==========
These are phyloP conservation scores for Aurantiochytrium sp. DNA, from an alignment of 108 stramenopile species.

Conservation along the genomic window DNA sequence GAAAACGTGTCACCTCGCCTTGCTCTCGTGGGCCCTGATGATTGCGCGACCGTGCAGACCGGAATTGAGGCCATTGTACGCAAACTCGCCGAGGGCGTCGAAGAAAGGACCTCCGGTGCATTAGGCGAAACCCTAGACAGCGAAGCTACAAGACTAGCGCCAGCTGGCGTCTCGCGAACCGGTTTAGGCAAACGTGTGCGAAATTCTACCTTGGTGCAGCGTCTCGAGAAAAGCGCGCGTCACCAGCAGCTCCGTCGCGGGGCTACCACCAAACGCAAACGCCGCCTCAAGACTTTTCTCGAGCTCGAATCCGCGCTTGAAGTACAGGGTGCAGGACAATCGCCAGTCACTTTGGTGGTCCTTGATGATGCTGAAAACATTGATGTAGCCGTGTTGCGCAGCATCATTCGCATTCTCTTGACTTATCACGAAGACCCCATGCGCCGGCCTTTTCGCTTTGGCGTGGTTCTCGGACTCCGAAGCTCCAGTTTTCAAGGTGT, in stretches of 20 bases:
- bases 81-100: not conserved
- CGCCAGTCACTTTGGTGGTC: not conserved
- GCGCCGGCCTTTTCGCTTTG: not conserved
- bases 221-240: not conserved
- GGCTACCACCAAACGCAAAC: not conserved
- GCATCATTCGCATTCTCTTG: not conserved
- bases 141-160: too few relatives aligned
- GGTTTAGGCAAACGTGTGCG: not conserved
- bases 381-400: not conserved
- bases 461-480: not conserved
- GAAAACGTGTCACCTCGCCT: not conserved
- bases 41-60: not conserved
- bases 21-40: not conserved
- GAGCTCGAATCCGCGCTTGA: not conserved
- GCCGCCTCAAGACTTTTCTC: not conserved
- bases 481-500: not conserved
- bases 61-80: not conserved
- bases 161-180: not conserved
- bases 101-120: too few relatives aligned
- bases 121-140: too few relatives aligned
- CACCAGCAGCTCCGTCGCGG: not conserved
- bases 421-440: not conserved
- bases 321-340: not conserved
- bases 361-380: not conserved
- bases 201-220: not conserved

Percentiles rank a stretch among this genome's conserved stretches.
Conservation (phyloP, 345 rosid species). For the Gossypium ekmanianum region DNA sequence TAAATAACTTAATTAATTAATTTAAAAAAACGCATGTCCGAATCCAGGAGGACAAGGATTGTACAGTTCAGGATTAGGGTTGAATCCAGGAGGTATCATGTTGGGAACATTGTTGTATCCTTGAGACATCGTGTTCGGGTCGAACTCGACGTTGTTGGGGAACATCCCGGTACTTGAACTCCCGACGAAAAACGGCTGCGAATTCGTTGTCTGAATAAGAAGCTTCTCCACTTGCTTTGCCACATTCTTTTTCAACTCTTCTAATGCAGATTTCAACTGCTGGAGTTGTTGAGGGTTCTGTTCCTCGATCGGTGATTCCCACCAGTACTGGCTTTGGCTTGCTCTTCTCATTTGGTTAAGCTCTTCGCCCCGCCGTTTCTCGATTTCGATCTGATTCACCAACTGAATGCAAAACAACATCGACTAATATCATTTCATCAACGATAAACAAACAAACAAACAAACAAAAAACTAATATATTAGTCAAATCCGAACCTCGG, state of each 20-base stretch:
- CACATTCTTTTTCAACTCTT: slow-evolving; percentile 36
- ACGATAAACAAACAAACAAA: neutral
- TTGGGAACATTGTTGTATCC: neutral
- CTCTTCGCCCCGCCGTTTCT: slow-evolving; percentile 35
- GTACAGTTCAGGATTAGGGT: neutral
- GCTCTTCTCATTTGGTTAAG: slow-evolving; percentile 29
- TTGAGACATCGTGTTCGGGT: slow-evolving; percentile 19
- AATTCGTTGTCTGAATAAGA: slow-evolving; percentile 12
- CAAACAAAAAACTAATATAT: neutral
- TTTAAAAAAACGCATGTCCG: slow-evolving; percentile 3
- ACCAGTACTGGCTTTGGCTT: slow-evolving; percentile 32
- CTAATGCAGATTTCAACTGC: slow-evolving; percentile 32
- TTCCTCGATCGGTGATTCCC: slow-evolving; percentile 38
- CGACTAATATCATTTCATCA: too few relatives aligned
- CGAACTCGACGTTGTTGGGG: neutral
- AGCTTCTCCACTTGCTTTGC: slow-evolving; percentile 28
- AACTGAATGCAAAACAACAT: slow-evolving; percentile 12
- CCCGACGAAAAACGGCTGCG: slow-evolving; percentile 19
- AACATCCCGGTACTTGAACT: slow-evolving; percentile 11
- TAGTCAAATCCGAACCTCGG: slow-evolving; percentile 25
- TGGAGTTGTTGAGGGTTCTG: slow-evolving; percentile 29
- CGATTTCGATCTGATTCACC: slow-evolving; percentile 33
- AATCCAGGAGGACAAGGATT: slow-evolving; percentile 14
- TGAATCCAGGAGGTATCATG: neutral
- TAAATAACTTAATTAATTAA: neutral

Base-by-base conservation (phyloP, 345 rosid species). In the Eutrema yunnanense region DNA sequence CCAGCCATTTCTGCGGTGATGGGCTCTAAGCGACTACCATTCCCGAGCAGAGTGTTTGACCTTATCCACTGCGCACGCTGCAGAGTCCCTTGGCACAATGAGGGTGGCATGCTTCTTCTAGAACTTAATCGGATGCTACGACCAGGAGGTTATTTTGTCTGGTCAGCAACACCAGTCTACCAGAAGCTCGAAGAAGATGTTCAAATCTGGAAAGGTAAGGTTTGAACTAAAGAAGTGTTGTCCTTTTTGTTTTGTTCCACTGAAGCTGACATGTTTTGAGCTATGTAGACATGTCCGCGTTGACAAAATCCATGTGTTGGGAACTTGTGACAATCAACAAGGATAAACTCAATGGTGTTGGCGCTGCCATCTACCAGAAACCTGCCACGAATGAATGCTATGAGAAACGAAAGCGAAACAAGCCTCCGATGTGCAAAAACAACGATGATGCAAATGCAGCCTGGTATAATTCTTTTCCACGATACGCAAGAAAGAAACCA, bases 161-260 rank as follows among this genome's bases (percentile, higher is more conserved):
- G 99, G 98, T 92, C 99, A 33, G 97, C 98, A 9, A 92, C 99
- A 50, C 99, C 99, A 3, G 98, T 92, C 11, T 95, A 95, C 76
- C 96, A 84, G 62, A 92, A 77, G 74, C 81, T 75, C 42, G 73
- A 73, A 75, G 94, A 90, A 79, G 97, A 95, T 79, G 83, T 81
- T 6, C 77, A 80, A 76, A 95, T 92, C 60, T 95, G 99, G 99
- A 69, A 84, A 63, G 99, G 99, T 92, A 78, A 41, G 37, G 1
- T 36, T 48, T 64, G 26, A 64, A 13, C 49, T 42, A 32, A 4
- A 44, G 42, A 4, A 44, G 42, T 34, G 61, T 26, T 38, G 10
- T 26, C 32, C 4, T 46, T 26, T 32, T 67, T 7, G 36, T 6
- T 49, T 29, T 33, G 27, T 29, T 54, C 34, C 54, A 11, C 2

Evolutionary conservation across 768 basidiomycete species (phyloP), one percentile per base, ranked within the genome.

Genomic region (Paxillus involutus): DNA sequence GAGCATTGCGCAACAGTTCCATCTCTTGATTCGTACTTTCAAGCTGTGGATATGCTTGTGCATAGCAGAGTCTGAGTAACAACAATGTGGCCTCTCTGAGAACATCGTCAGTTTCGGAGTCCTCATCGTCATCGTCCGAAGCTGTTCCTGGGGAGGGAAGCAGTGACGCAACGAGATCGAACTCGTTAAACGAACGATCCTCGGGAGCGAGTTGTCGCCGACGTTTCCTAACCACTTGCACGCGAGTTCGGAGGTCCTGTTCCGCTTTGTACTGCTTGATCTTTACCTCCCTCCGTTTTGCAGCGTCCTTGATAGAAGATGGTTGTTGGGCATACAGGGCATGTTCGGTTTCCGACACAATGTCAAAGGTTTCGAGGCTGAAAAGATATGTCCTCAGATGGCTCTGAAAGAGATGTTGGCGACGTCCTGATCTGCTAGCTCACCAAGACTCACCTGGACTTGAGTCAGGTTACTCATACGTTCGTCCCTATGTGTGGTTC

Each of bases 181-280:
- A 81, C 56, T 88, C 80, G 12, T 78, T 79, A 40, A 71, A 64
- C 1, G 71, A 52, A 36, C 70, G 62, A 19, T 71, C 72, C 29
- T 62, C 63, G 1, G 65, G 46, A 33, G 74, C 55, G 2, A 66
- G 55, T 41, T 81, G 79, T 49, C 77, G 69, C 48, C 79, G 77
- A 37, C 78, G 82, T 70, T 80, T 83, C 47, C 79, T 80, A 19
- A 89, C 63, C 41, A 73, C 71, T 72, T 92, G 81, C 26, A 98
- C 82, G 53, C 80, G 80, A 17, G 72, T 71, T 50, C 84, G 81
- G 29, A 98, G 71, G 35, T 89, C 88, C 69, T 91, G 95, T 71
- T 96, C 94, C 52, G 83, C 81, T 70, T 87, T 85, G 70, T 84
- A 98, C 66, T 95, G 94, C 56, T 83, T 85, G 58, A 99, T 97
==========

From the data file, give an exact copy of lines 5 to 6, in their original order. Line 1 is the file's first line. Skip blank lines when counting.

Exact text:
- GCGCCGGCCTTTTCGCTTTG: not conserved
- bases 221-240: not conserved